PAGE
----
“It seemed to me that it was nicer to be tolerant than not to be.”

I do not believe in God. But if you believe in God, you, I believe in your belief. She seems very respectable to me. It has happened to me – not now – to envy those who had this belief, although it did not seem easier to believe in God than not to believe in him, especially in our time.

– We could define your character in one word: tolerant.
– Tolerance, I think it’s a somewhat natural and somewhat cultivated virtue. It seemed to me that it was nicer to be tolerant than not to be. And then I think it’s the bottom of my nature. I am incapable of any grudge whatsoever. Notice, I’ve never been wronged much. But I even forget, over time, the offenses that have been done to people who were dear to me.

– In your audience, there are a lot of young people who are old enough to be your children.
– Perhaps it is that they found in me a certain detachment with regard to what they reject and a certain attachment to a dignity that interests them. The way they refuse a certain form of society is fine with me. I, too, have refused it for a long time.
But what I do alone, they do in a group. I am more individualistic. I’m not saying I’m right. But I’d rather be wrong on my own than be right with others.
I, who am rather reserved, it is painful for me to mingle with a crowd, all the more reason to get up, climb onto a table and harangue it.

– Speaking of harangue, we hardly see you on stage.
– When I started (I was 31 years old) I didn’t really like going on stage. And then I got used to it. Now I enjoy it a lot, but I can do without it, at least a year or two, I have already proven it.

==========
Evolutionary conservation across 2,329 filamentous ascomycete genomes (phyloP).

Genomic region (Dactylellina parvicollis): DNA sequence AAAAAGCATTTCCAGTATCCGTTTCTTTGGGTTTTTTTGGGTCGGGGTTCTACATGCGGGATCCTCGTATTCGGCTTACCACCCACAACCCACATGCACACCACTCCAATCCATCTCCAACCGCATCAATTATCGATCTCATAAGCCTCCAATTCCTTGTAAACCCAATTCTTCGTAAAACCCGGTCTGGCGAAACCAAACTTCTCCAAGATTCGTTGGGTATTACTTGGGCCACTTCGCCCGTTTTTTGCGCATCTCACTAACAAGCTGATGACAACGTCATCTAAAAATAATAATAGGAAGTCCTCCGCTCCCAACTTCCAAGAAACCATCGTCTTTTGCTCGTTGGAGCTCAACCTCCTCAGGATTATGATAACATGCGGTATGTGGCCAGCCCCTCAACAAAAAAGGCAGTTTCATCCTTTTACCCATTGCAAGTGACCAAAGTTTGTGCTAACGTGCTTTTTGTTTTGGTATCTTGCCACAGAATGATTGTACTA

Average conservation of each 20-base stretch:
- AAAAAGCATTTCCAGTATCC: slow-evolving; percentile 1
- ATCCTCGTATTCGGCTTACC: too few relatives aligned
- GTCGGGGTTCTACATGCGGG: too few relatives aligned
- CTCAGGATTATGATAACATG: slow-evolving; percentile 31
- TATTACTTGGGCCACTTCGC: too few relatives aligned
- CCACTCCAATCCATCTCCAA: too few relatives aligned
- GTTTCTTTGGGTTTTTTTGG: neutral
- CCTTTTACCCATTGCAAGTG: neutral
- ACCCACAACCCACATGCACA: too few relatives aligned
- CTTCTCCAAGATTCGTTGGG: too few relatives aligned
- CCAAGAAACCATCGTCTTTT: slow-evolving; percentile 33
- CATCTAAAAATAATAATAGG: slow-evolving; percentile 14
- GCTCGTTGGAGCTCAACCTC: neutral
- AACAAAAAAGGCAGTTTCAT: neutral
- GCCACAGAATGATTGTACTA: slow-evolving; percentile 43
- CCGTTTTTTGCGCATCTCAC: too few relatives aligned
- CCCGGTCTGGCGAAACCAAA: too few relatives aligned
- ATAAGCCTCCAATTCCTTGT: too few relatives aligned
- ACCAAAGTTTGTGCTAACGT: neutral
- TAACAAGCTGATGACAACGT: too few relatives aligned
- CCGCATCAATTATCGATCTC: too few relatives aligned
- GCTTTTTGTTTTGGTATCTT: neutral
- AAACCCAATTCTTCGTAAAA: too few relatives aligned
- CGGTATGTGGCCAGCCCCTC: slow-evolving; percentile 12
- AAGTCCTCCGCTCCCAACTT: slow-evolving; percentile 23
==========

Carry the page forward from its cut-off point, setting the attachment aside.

– But why these long eclipses?
– It still happens from time to time to have small problems with my kidneys which prevent me from working. Finally, to work is a very big word, let’s say to write. When a stone hurts me, I don’t have the morale to do songs, because …

“I am criticized for always writing the same melodies. This is not true; they are in great demand. ”

No Brassens did not tell me how many stones he had made in his career, nor told of his terrible renal colic. Neither collector, nor veteran … “His Two Uncles” even earned him some famous reproaches and a lot of insults. “It was Uncle Martin, it was Uncle Gaston – One loved the Tommies, the other loved the Teutons. Each for his friends, both of them, they died – I who loved no one, well I still live. “

“- A controversy, it immediately seems important. People disapproved of the song, that’s all. It doesn’t matter that much. We made a big deal out of it, but it wasn’t more of a consequence than a discussion at the Café du Commerce.
Exactly like the story of Brassens, a rude character. Of course I am a rude character since I use questionable terms in the matter of good taste. I amuse myself a bit like children who have just picked up a swear word and say it until they tire of it.

“My songs are life size. They seem to have done like that on their own. They are quite difficult despite appearances. Even the music. I am criticized for always writing the same melodies. This is not true; they are in great demand. You know, not everyone is made to love the song. Under the pretext that we serve a lot of songs on the radio and on television and that everyone buys a record player, it seems that everyone is affected by the song. This is not true. There are people who are not made to like the song, so they like anything. You have to have the bump of the song. “

Two covers by Georges Brassens on 10/13/1957 and in issue 2773 of 11/11/81